The people flowed in steadily Monday night.
It was a nice crowd, an energetic crowd, filled with questions, curiosity and, hopefully, answers.
At least, that's what Jared Bigham said he witnessed at the Bessie Smith Cultural Center.
Bigham is coordinator of the much-debated — and much-needed — Chattanooga 2.0.
Yes, you can kibble the bits about this detail or that, but what the Hamilton County public school system is now doing is not working for many children.
We hear the Board of Education members praising new ideas because they don't have better ones. We hear the need for a jolt of excitement and a vision and strategy that embrace the single biggest strength of the county Department of Education, and that's the passion of its educators.
Bigham is trying to take that message to the masses and more. Monday was Chattanooga 2.0's first open public forum, and at least four school board members were there. Schedules conflict, of course, and who knows what the rest of the board members had on their calendars, but here's hoping all nine attend at least one of these meetings.
The system's problems are clear, so potential answers must be given due consideration.
"I have been very appreciative of the support of the [Hamilton County Department of Education] leadership and the board," Bigham said. "In times of real uncertainty, they all have kept working through the unknown.
"From the teachers to the principals to the administration to the elected officials, the commitment and passion to trying to fix this have been amazing."
Let's not sugar-coat the issue. Our public school system is struggling — from test scores to student safety to facility needs and everything else in between. It's fair to question what is being done — and not done — and why.
Bigham and his crew are giving you that chance, and they are trying to make it happen when extra funds to address extra problems are not available in the eyes of the Hamilton County commissioners.
Monday was the first forum for those wanting to know more and wanting to be part of the solutions.
Bigham said more than 300 people signed in, which is a fine start, but in a county this size, it seems a little underwhelming.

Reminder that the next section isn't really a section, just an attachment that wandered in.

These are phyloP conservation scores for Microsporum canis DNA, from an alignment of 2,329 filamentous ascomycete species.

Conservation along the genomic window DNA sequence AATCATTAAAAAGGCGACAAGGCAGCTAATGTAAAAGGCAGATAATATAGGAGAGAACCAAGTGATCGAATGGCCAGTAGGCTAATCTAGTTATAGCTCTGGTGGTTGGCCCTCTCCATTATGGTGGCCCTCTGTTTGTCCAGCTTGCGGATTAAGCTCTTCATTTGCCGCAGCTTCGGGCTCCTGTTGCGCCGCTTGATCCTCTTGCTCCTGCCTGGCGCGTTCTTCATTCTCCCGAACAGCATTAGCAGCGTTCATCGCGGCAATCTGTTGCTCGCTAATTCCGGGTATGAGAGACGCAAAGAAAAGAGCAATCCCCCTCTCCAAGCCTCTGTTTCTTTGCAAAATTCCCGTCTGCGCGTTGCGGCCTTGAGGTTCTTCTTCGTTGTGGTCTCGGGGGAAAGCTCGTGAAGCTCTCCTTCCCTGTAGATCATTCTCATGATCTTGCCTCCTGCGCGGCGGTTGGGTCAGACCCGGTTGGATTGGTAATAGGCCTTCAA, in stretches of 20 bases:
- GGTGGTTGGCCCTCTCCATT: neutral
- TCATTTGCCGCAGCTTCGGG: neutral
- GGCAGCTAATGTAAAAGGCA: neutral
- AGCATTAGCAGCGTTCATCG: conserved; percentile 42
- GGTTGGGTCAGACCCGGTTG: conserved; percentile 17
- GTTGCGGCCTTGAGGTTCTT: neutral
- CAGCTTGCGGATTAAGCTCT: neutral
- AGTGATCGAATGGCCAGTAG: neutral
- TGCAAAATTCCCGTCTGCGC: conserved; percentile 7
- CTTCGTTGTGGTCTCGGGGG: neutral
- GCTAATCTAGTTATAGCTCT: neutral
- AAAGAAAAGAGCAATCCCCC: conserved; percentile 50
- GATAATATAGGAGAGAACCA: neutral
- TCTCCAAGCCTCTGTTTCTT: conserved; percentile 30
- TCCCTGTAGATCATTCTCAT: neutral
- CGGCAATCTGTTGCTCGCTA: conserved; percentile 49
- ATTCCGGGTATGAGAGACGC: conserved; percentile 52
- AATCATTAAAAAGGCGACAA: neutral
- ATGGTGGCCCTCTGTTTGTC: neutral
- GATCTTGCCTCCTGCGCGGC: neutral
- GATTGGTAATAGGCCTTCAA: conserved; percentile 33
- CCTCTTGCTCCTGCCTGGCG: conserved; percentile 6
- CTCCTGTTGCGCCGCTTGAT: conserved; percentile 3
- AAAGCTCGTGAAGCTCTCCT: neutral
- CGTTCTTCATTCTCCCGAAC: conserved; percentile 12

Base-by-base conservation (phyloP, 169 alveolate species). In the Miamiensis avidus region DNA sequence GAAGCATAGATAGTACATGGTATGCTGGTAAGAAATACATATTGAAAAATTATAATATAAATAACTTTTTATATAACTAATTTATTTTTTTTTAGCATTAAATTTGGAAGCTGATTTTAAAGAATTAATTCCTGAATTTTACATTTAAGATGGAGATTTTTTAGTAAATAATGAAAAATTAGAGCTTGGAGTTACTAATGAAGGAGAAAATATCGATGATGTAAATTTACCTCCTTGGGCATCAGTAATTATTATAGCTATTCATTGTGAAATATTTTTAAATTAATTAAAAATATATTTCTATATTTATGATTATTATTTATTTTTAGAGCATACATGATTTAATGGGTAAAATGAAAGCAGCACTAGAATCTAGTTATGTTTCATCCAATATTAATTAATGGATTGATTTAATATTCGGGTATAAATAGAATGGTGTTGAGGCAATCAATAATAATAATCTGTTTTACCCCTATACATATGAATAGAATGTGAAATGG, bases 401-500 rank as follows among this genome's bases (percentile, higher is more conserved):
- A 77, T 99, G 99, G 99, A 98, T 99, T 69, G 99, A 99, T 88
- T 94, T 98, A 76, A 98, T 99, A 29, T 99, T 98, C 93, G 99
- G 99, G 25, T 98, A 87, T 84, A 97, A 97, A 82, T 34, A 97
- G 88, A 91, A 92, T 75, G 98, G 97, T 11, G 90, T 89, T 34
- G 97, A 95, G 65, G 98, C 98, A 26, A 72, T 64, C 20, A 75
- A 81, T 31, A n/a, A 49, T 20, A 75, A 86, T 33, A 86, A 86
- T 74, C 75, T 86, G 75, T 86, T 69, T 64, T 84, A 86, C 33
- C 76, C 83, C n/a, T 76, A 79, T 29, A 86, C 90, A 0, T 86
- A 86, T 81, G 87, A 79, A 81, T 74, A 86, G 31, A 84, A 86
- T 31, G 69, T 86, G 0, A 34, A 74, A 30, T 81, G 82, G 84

These forums allow the public to offer feedback — good and bad — as well as possible solutions in three key areas.
Shouldn't this be exactly what we want?
The chance to help something that is A) obviously broken and B) vital to the continuing growth of our area. What could be better, right?
Bigham and his team are evaluating the feedback and suggestions from Monday night's session. In fact, if you want to see the first group's thoughts on what the school district does well, what it struggles with and some of the top suggestions, go to timesfreepress.com and click on this column.
Sadly, we are spending too much time battling the political agendas and the passive aggressiveness of far too many.
Those fighting Chattanooga 2.0 because of microscopic differences in nomenclature or the very modern political sin of not supporting an idea because it's not your own should be ashamed. Is 2.0 perfect? No, but what is?
If we are going to wait for perfect answers to all our public problems, well, be prepared to wait.
Bigham often finds himself in the crosshairs of that. It's a tough spot for a guy with a love for public education and a hardcore Southern drawl. (His accent is so clear, at least one political enemy accused the Polk County native of faking it to get in good with local folks. Obviously, that accuser has never been to Polk County.)
Question the plan. Question the system. Question anything you want, but don't do it from the bleachers. Get in the game.
And even if you disagree with Bigham and Chattanooga 2.0, your involvement is better than your indifference.
"I think everyone feels that sense of urgency," Bigham said. "I know I do.
"We want to make sure the community feels like they are a big part of this and bring hope. Our original report was very sobering for a lot of people. Now we need to be inspiring and bold and have a promise of what we can be."
Along those lines, Bigham was overflowing with praise for interim HCDE Superintendent Dr. Kirk Kelly, who has been involved, active and receptive to ideas and input.
For a lot of us who were less than thrilled about Kelly's promotion, that is promising news.
We have not yet come to a back-slapping moment; we are far from that.
But this at least feels like a potential connection between where we are and where we want to go.
And that, friends, is progress.
Contact Jay Greeson at email@example.com or 423-757-6273.